Whatever one feels about the Trump Presidency and its impact on America, one thing appears to be true: the rules on PR and crisis communications have been seemingly overturned, and seasoned communications executives can be forgiven if they can’t quite grasp what is happening.
Since he began running for office, and since his inauguration, Mr. Trump has been involved in an unending—literally, almost daily—streak of what just a couple of years ago would have been career-ending PR implosions for any politician or businessperson.
Credible accusations of sexual harassment and assault? Check. Insulting and denigrating entire classes of people and cultures? Check. Repeatedly spouting proven untruths (OK, lies)? Check. If Ronald Reagan was the “teflon” president, Donald Trump must be the—well, what’s a better non-stick analogy than teflon?
Crisis communications practice would tell you that any one of these used-to-be-missteps would require a swift apology, acknowledgment of responsibility, and promises to never to let it happen again. Don’t hold your breath waiting for any of those from Mr. Trump. One can complain about this attitude, but one cannot argue with its success. Sure, his approval ratings are at historic lows. But, true to form, he doesn’t seem to care about appearances.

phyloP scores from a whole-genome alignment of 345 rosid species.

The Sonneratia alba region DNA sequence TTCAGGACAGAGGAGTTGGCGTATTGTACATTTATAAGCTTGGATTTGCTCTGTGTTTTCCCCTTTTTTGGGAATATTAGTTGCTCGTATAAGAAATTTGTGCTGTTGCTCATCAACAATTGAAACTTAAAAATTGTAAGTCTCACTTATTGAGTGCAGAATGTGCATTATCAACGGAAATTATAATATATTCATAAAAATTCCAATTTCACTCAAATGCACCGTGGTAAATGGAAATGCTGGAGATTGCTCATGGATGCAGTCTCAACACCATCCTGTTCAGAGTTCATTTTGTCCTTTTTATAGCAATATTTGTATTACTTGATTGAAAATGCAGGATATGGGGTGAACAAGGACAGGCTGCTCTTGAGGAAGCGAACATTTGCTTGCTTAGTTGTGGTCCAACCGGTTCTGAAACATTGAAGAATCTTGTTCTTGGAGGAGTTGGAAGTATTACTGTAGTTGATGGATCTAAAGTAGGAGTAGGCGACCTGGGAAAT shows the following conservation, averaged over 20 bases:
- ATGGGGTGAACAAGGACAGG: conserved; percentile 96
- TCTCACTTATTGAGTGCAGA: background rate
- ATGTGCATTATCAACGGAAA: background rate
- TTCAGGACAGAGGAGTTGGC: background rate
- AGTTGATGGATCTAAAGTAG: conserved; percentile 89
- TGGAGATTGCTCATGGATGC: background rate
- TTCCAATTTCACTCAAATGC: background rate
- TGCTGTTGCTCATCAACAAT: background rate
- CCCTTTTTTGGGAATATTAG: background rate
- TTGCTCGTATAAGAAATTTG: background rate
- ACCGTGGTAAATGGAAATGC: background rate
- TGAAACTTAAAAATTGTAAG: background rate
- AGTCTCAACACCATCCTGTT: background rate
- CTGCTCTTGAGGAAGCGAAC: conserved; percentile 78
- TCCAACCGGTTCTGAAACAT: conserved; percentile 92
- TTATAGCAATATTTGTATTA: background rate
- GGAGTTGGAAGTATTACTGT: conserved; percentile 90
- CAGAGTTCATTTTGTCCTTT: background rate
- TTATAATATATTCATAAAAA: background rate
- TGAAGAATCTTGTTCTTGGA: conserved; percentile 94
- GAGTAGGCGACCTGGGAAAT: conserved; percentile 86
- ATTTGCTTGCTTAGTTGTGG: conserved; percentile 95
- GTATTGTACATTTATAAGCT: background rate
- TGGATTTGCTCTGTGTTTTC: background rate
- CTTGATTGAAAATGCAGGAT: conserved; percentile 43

From a societal point of view, the concern is that every political or business leader would adopt this practice. The end result would not be pretty, as bad behavior would have zero consequences. That’s not how societies improve.
The good news, so far, is that other political and business leaders do not yet appear to have followed Mr. Trump’s lead in this particular attitude. Nor are their personal brands so seemingly immune from self-reflection or responsibility. If the president has no sense of restraint, it appears most of the rest of the nation still does.
Even if it seems we’re in the Upside Down, most of us are still right side up.